Posts on Elicitation

“Do The Right Thing” – PMI® Requirements Management Webinar Recap

ebgembedLast month I presented a webinar to the PMI® (Project Management Institute) Requirements Management Community of Practice: “Do the Right Thing: Adapting Requirements Practices for Agile and Traditional Projects.”

The Requirements Management CoP has grown exponentially and will continue to do so, especially since the PMI recently announced the new Professional in Business Analysis certification (PMI-PBA). This growth was reflected in the full webinar room during the live event. During the webinar, I shared requirements discovery and delivery principles and practices along a gradient from traditional to agile.

As you review the deck, there are some key points to know:

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Context Counts: Adapt Your Requirements Practices to Fit

ShuHaRi Whether you are agile or more traditional, your challenge is the same: In order to remain relevant in today’s market, you have to discover and deliver the right thing at the right time. To do this successfully, you need to elicit customer needs and quickly choose from among many competing voices and options to determine what is truly essential and what can wait for a future release. That means selecting the requirements development and management activities that are most effective for your particular situation–whether those practices are in your current toolbox or not.

To understand this mindset shift, it might help to think of requirements activities in terms of the ShuHaRi progression, with a learning stage (shu), a breaking away stage (ha), and a transcendent stage (ri). 

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Rope Your Scope: Reining in Scope Creep (Part II)

Slide1Last time, I told the story of a team that experienced a breakthrough after clarifying the scope of a stalled project. Noting that scope creep—the unrestrained expansion of requirements as the project proceeds—is cited as one of the top project risks, I promised to describe some of the good practices that help product partners manage product scope in a disciplined way. With clients, I always stress the importance of developing a product vision, identifying goals and objectives for the product, and clarifying the product partners’ value considerations very early in the project before development proceeds. Let’s look at ways to do that.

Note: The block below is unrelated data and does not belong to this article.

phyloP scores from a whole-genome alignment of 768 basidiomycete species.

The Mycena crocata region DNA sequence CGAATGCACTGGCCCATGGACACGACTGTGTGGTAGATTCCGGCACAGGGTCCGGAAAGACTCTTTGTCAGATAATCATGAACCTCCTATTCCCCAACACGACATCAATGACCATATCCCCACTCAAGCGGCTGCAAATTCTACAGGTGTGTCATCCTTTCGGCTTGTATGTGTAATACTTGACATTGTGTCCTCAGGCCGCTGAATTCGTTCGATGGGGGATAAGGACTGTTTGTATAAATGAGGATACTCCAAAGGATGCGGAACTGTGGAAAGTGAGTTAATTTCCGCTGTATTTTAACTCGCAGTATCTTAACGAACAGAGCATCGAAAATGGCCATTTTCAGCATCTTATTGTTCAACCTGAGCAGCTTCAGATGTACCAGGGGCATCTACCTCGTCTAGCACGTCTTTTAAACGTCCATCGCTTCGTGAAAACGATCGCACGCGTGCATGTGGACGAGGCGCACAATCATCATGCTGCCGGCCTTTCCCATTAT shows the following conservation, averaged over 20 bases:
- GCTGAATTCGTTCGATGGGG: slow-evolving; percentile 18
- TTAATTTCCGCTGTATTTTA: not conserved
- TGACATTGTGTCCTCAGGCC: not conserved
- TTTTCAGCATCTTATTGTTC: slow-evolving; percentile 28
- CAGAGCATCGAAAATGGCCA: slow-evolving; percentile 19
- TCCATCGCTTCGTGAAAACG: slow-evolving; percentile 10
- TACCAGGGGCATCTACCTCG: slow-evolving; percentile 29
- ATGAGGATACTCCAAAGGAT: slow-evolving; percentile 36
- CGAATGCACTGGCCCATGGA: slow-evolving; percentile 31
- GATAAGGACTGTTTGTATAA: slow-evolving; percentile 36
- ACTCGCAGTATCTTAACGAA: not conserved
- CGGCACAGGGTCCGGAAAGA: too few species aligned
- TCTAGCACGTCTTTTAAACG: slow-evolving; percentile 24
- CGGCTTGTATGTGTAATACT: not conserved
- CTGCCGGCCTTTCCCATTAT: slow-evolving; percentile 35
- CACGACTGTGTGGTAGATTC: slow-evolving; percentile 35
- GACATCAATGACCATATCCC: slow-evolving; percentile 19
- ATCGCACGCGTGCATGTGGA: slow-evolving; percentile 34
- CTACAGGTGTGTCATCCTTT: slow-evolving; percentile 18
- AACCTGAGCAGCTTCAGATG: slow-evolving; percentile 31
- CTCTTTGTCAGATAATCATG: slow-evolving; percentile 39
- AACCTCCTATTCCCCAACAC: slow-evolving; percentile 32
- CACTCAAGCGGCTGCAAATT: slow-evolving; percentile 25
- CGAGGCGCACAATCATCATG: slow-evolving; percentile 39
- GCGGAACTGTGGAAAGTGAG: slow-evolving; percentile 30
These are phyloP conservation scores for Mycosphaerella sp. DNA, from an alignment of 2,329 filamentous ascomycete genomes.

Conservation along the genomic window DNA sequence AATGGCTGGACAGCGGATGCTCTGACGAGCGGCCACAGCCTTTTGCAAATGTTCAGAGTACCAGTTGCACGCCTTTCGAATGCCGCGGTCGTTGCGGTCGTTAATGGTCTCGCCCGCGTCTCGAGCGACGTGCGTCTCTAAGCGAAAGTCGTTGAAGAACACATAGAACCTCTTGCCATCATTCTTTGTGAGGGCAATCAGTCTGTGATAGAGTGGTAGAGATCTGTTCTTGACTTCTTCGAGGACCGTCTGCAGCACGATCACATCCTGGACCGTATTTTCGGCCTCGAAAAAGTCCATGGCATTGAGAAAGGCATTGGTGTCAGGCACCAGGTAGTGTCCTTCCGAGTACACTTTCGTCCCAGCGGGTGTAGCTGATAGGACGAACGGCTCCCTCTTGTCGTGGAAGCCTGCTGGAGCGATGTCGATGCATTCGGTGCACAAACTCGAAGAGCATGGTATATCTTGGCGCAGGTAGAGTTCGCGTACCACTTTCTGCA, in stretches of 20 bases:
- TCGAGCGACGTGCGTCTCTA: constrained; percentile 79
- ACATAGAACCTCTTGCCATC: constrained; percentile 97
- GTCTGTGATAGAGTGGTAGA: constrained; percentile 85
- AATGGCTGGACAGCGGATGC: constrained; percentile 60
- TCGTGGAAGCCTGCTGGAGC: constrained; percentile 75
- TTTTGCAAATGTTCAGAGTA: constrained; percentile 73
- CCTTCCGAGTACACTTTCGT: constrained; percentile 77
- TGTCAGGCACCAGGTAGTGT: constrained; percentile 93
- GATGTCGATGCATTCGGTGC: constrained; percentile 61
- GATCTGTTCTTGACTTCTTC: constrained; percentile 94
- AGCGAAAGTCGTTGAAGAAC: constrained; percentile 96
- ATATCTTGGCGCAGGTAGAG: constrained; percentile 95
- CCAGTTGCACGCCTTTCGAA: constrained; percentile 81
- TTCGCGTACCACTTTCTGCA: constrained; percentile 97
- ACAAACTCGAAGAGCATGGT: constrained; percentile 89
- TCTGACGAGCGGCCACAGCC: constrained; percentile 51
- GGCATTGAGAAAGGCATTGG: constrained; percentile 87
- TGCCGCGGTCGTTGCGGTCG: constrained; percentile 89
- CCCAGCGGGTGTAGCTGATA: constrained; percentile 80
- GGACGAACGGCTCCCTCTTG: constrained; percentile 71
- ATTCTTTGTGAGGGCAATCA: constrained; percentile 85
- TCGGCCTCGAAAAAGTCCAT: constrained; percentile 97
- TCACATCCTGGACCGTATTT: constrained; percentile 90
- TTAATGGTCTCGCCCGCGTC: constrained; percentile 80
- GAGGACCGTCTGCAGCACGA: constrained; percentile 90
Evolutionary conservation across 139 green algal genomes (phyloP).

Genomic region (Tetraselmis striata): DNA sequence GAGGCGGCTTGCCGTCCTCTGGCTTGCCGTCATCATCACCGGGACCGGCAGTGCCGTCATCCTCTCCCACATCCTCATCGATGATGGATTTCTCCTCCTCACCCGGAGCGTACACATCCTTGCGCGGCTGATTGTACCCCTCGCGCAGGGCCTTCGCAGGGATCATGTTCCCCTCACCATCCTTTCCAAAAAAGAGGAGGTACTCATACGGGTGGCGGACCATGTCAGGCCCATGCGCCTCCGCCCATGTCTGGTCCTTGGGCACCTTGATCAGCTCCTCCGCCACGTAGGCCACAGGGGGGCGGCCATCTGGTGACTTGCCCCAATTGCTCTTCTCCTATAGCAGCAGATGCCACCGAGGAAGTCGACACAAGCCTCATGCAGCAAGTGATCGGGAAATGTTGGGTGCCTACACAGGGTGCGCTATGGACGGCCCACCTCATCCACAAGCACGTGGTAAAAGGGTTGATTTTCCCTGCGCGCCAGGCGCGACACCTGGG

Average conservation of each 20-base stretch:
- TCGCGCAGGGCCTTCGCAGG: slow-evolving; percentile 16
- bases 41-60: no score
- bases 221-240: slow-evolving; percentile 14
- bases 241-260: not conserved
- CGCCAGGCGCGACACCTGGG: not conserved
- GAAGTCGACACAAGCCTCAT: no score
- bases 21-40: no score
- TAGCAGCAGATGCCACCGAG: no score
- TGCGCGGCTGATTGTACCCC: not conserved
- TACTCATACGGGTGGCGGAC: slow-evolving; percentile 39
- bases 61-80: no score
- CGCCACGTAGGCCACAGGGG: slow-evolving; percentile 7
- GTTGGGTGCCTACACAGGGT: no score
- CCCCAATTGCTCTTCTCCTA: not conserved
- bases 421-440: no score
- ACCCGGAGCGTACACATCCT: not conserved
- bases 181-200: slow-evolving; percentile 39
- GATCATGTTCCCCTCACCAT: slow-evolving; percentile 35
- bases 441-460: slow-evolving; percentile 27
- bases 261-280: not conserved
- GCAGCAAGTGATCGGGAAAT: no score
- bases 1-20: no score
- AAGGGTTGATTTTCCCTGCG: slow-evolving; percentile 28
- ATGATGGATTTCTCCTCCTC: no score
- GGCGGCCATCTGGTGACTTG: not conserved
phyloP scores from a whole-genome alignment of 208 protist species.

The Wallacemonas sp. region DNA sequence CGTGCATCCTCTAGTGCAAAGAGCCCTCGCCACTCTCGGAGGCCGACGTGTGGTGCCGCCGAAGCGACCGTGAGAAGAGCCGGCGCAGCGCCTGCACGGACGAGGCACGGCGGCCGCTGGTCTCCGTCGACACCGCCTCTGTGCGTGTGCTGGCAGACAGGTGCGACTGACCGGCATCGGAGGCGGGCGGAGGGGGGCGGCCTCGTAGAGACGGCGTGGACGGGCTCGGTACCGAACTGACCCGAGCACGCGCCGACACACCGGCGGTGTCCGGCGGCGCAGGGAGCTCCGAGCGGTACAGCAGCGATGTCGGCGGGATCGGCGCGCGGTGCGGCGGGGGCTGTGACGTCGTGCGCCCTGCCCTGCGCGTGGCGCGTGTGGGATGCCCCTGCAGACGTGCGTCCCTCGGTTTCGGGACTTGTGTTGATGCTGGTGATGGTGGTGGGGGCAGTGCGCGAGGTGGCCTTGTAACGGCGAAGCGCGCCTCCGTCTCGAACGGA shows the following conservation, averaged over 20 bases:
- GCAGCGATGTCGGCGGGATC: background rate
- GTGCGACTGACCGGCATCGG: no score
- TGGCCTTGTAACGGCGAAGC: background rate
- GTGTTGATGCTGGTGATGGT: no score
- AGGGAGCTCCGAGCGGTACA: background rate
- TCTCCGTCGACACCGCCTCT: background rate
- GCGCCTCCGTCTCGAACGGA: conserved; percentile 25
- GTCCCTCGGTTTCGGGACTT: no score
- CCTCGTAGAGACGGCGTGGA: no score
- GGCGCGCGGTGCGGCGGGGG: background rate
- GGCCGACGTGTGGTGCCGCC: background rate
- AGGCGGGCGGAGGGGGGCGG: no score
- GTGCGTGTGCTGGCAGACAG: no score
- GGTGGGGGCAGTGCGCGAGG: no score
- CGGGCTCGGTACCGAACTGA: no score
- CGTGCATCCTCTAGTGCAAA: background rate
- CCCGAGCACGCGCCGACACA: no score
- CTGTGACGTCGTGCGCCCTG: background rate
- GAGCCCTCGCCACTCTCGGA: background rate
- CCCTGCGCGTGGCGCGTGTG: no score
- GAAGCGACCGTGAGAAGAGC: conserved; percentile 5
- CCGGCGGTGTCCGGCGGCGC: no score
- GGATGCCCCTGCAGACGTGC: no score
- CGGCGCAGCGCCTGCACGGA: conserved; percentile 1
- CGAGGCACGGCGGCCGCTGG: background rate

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Rope Your Scope: Reining in Scope Creep (Part I)

scope creep image 2- contextRecently I worked with a project team developing a software product under grant from four entities, with a government agency as their ultimate customer. They called me in because, three months into a four-month project, they were desperately behind. Why? They’d been spinning in circles, trying to satisfy diverse stakeholders who had overlapping as well as conflicting requirements. The funding was split among several competitors, each with its own competencies, and there was a sense that the government agency was playing favorites based on its own preferences in the domain.